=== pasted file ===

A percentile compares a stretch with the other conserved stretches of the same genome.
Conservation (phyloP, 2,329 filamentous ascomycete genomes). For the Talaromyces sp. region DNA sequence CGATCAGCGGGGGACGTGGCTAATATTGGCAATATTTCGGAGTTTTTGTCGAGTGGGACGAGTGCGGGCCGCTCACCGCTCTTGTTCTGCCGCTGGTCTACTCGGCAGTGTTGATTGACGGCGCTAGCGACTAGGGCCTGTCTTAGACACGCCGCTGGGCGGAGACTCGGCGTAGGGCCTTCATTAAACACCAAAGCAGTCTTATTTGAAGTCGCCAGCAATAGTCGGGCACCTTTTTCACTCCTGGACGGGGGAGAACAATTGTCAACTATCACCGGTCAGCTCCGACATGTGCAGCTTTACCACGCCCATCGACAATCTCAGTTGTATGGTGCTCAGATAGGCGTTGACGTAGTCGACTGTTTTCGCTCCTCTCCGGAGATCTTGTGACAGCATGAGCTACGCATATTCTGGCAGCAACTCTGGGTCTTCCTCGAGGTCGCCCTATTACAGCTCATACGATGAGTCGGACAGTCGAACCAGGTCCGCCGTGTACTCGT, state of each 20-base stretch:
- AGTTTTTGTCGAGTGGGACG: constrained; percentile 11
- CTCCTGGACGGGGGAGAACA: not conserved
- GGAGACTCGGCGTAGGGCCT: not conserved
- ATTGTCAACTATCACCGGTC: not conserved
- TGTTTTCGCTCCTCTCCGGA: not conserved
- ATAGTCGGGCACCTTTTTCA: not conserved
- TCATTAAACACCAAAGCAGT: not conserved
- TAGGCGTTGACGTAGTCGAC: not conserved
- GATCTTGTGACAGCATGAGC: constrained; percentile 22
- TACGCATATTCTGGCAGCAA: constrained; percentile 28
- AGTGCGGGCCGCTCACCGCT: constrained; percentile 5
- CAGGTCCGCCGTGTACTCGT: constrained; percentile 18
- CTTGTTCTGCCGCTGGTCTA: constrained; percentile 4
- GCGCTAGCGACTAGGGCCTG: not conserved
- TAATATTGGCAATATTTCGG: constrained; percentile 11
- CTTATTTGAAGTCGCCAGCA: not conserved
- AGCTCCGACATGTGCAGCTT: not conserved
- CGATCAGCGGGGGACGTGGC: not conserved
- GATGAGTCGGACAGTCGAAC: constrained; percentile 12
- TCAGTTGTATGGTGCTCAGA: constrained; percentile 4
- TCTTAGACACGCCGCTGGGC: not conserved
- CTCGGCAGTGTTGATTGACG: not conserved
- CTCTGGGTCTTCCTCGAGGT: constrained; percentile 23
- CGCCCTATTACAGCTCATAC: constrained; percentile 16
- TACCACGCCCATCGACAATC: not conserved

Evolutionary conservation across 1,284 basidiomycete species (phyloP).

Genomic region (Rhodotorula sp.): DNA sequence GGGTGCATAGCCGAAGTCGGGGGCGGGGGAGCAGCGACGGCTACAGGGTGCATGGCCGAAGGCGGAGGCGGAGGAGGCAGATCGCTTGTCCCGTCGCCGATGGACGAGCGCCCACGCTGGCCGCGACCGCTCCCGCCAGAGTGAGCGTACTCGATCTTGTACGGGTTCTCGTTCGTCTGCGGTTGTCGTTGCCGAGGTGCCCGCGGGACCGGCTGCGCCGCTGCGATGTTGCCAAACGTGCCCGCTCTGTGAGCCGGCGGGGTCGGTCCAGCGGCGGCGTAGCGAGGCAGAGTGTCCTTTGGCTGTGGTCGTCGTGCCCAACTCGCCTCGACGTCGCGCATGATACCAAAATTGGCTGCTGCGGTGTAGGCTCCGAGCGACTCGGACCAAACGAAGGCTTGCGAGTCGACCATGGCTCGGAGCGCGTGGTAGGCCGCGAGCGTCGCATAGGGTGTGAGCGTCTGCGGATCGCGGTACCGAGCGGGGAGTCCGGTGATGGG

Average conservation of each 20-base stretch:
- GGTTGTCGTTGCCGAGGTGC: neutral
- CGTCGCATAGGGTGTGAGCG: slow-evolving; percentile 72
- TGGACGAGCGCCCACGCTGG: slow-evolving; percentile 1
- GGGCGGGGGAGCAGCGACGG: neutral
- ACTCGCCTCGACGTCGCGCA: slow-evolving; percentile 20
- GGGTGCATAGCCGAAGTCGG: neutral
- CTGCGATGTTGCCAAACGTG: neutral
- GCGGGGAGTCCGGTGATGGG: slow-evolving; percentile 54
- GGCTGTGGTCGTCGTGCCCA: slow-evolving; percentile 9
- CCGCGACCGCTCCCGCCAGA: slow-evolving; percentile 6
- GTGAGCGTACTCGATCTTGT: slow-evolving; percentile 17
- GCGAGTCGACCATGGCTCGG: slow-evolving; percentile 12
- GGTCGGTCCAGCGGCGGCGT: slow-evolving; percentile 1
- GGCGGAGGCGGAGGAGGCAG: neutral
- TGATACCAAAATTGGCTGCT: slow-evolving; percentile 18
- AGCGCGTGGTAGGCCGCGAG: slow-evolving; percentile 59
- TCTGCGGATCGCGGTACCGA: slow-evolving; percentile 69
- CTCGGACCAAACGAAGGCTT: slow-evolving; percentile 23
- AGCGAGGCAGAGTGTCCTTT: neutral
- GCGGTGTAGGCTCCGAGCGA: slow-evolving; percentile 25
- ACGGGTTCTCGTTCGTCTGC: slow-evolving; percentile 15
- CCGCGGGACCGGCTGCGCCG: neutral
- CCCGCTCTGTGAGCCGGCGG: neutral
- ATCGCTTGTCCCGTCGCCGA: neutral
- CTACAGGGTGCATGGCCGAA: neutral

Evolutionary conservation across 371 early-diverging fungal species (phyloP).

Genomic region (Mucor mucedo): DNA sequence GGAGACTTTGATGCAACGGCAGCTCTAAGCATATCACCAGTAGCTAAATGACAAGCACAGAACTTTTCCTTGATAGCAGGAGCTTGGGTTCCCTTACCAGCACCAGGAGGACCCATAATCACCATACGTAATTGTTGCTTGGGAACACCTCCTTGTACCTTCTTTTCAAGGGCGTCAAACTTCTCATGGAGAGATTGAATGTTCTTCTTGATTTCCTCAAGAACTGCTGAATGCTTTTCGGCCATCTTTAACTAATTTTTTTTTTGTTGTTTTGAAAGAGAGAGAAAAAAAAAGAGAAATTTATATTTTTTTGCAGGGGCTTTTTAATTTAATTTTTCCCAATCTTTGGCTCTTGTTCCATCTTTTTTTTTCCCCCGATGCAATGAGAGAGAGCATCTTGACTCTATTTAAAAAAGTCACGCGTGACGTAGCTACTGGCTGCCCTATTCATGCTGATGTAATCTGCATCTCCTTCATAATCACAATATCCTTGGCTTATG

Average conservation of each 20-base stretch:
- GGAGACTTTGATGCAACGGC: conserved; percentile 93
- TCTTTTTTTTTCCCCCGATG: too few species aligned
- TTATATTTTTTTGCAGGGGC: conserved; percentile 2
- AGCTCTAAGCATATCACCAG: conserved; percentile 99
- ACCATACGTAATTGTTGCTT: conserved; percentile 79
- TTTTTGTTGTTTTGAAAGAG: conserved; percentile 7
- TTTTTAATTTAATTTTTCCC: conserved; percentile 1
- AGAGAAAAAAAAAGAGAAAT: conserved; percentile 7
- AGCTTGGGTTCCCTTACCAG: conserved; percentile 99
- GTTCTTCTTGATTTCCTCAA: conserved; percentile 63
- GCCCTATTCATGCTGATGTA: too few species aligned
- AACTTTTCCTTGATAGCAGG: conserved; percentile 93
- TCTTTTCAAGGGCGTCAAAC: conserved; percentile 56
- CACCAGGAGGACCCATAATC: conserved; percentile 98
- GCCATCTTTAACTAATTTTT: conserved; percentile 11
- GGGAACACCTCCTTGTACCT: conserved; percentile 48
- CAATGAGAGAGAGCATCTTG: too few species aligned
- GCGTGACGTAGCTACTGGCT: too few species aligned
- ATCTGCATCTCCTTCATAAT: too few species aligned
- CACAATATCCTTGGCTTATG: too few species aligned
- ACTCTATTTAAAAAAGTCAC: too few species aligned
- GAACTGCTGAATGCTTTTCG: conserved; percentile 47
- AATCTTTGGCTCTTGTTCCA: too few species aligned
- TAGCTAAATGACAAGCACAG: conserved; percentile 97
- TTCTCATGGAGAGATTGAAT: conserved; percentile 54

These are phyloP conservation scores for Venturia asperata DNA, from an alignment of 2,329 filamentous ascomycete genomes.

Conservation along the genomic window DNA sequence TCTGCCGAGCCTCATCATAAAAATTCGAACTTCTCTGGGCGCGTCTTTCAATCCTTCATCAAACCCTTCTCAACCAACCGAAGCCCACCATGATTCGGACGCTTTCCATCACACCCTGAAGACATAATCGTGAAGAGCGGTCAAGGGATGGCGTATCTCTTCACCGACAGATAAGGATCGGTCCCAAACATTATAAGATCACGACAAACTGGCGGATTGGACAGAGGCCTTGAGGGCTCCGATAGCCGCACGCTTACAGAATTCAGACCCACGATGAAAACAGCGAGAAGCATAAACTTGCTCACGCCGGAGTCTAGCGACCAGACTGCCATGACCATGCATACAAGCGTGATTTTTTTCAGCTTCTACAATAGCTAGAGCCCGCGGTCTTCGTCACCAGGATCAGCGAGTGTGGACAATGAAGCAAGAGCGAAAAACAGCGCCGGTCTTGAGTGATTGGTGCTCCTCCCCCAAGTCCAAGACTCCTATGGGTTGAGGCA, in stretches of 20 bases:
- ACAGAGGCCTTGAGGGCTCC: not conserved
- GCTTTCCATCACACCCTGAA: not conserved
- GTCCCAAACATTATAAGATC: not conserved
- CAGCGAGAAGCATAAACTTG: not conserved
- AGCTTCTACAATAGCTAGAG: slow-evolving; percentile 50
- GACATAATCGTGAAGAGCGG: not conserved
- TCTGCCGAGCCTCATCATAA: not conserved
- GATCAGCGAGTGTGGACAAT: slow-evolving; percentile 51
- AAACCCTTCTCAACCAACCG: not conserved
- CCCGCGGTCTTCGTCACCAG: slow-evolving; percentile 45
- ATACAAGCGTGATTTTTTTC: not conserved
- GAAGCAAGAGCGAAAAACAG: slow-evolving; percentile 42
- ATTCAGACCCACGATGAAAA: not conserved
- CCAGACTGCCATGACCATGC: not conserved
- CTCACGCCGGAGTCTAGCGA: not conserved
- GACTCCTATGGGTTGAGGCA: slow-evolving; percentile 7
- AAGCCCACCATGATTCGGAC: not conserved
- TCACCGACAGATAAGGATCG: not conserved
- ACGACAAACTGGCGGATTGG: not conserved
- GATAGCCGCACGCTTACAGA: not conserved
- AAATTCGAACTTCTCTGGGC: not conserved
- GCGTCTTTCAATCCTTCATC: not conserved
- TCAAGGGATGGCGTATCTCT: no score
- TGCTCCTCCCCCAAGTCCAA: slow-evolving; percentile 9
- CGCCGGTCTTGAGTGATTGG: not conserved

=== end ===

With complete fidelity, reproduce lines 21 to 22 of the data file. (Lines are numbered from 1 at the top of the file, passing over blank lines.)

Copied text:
- GATGAGTCGGACAGTCGAAC: constrained; percentile 12
- TCAGTTGTATGGTGCTCAGA: constrained; percentile 4